Sunday, July 29, 2012

To eat or not to eat?

One of the many aspects that I'm loving about being a parent is that I get to pretty much design my own life curriculum for baby L. It's a huge responsibility- even at this young age- deciding what we'll teach our daughter. What we expose her to, what we tell her is important, what books we read to her, what we show her, what activities we do. 

I think about random little things that even today I find special- like a certain kind of shell you can find on the beach- and I realize that I have a clear memory of my mother telling me that these shells were special and hunting for them with me. We spent a whole beach vacation investigating when high and low tide where, when the best time to go shelling was, and when we'd be able to find these special tiny shells. I may have found these shells interesting on my own, but it was my mother labeling them special that truly made these shells stick with me for life. Whenever I see them I have to stop, pick them up and pocket them. 

That's what we get to do as parents. Put labels of what is important on the things around us and let that stay with our children for life.

With that being said, I am going to come out and say it, my family is not going to stop eating at Chick-fil-a. I know. It's a horror. It's especially a horror because I just saw a picture of Sarah Palin proudly eating at a Chick-fil-a. I do not want to be a part of some political madness that involves Sarah Palin. Good grief, please stop politicizing my favorite fast food chain. The more the left comes out against it the  more the right embraces it.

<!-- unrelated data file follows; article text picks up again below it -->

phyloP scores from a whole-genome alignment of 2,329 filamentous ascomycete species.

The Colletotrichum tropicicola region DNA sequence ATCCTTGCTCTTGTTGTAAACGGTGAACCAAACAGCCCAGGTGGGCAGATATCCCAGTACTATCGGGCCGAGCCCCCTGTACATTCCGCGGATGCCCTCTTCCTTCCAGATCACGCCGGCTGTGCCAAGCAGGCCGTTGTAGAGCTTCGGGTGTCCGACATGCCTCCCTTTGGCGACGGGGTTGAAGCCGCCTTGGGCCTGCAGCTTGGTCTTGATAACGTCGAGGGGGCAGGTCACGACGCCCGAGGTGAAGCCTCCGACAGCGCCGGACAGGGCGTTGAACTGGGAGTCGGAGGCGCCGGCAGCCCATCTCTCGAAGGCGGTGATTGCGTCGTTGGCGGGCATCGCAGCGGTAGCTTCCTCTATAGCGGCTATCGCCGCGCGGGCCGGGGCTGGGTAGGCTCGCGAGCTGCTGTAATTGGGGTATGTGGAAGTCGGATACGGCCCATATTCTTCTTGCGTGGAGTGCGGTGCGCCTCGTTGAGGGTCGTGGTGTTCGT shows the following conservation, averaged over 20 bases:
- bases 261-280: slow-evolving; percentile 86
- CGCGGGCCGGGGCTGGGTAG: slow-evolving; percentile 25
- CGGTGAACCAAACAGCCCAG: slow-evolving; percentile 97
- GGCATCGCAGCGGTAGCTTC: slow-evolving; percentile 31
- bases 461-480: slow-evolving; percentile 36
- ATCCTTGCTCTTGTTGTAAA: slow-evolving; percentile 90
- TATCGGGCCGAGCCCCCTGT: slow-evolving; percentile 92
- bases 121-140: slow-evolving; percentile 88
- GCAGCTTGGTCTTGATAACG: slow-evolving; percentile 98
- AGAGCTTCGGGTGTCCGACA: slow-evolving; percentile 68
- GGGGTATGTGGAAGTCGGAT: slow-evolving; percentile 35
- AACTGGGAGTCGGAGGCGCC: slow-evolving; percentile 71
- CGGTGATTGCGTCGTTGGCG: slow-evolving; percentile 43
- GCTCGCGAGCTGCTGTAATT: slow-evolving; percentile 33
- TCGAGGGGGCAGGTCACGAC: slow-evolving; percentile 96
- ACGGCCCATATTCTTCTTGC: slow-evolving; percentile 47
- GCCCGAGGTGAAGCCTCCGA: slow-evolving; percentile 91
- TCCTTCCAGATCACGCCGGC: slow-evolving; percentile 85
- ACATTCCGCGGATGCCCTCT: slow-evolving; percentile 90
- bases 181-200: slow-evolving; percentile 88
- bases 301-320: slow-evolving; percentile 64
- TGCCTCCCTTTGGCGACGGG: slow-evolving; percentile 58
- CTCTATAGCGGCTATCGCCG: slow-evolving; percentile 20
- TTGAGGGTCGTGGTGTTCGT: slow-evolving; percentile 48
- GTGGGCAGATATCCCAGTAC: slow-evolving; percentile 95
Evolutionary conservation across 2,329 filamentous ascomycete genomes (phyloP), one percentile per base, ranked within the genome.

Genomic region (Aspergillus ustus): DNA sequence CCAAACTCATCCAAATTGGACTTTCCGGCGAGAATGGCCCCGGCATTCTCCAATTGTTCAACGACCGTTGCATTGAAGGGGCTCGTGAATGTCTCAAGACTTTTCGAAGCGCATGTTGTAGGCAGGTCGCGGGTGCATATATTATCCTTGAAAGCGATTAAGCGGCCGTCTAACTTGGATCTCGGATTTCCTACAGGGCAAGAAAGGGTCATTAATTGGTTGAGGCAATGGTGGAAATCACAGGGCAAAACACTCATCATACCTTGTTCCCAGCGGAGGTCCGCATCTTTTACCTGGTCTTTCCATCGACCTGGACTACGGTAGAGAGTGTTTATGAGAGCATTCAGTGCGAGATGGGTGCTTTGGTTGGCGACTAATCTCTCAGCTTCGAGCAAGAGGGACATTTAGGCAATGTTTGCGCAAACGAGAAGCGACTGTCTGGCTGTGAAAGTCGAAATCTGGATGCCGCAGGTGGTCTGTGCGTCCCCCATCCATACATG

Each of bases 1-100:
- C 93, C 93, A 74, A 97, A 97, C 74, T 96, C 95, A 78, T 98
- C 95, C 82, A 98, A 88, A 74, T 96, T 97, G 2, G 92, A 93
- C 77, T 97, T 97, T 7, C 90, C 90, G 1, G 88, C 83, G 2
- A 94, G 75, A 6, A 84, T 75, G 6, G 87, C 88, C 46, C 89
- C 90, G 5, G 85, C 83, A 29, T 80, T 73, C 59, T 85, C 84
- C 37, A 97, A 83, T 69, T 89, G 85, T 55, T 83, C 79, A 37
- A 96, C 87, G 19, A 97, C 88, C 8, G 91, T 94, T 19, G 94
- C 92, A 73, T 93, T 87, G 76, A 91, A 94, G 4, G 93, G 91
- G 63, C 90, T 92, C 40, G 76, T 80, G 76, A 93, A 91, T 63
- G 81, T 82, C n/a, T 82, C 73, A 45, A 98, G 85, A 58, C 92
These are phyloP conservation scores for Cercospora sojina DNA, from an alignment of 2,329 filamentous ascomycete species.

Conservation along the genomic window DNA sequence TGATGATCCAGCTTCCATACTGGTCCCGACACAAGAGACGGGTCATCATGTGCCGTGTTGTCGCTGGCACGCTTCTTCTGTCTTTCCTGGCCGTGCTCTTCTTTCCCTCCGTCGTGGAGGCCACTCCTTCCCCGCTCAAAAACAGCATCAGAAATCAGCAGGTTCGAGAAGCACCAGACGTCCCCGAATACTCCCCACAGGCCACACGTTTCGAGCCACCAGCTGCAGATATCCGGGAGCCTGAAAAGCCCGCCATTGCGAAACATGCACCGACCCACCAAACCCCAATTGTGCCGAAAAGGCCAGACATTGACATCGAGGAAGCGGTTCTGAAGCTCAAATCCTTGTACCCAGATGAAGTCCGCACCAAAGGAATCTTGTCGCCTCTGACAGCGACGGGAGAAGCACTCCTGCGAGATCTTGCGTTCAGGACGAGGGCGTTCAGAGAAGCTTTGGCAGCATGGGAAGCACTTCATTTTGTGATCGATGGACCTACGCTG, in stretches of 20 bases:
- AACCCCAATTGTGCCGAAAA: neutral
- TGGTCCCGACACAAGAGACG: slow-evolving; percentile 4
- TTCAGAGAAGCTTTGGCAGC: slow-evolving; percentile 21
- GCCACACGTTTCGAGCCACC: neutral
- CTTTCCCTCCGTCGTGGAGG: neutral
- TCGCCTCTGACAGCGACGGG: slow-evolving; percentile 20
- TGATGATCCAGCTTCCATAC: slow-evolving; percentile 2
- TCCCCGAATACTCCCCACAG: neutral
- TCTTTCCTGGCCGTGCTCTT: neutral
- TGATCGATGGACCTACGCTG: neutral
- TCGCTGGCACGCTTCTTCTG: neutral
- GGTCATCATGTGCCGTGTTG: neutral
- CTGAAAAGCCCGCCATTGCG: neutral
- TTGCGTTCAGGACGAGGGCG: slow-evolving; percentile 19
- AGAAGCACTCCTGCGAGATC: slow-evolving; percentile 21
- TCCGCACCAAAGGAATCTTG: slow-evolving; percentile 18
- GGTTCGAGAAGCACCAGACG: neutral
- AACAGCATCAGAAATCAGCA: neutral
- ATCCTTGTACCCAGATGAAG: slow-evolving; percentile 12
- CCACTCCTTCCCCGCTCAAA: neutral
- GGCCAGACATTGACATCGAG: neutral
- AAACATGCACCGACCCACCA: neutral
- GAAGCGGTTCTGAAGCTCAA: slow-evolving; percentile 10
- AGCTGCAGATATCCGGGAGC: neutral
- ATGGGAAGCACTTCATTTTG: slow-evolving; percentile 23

My husband's family has a special tradition of Chick-fila. It's more than simply fast food for them. My mother-in-law grew up eating at the Dwarf House, the original Chick-fil-a restaurant. My brother-in-law proposed to his wife with a chicken biscuit. Instead of throwing a garter at their wedding they threw a Chick-fil-a cow. Chicken biscuits in the morning are a special family treat. To them, and in turn to me and my new family, Chick-fil-a is a special family experience- not a place where we go to eat when we're hungry and are in a rush.

And yes, we dressed up Baby Lipstick for Cow Appreciation day. And it was her Halloween costume last year. 

This does not mean that we support the Cathy's statement on same-sex marriage. But refusing to eat Chick-fil-a wouldn't teach my daughter to be more understanding and tolerant. It wouldn't teach her that some families have two daddies and some have two mommies and that those families are special and wonderful and love each other just like we do. It wouldn't do anything to the life curriculum I have laid out before us.

Instead I plan to continue to read her the book "Daddy, Papa, and Me". Maybe even read it when we go to Chick-fil-a just to counteract any "anti-same-sex marriage thoughts she may pick up while there" as though it's a disease that's catching. I plan on teaching her that when we don't agree with people we still listen to their opinions and talk to them. (After all, her father and I have a "mixed marriage" with our political beliefs). I plan on teaching her empathy and compassion and an understanding that even people that are different than us still deserve the same rights and freedoms we are blessed with.

Two years ago in one of my kindergarten classes a little boy had two mommies. Nobody thought anything of it. Five year olds are blissful happy with what is presented to them. Of course he had two mommies. Some kids only had one daddy, some only had one mommy. Some only had a grandmother. Five year olds appreciated the meaning of family in a way we older, more cynical adults forget to. 

Raising a daughter who understands the importance of same-sex marriage means more to me than not giving the Cathys my money. Because frankly, at this point I'm willing to bet that the left's denial of the fast food chain hasn't hurt them much. Tell me that the more your Facebook feed is filled with comments about Chick-fil-a the more you are having trouble not craving one of their milk shakes or their waffle fries. And seriously, now it's become a rallying point for the right. Why do that? 

I will keep the Lipstick family tradition of Chick-fil-a because it's a family tradition, and that's important. I will keep exposing my daughter to the world around us, and will work harder on planning a life curriculum that encompasses empathy and an understanding of fairness that she'll take with her the rest of her life.

No comments: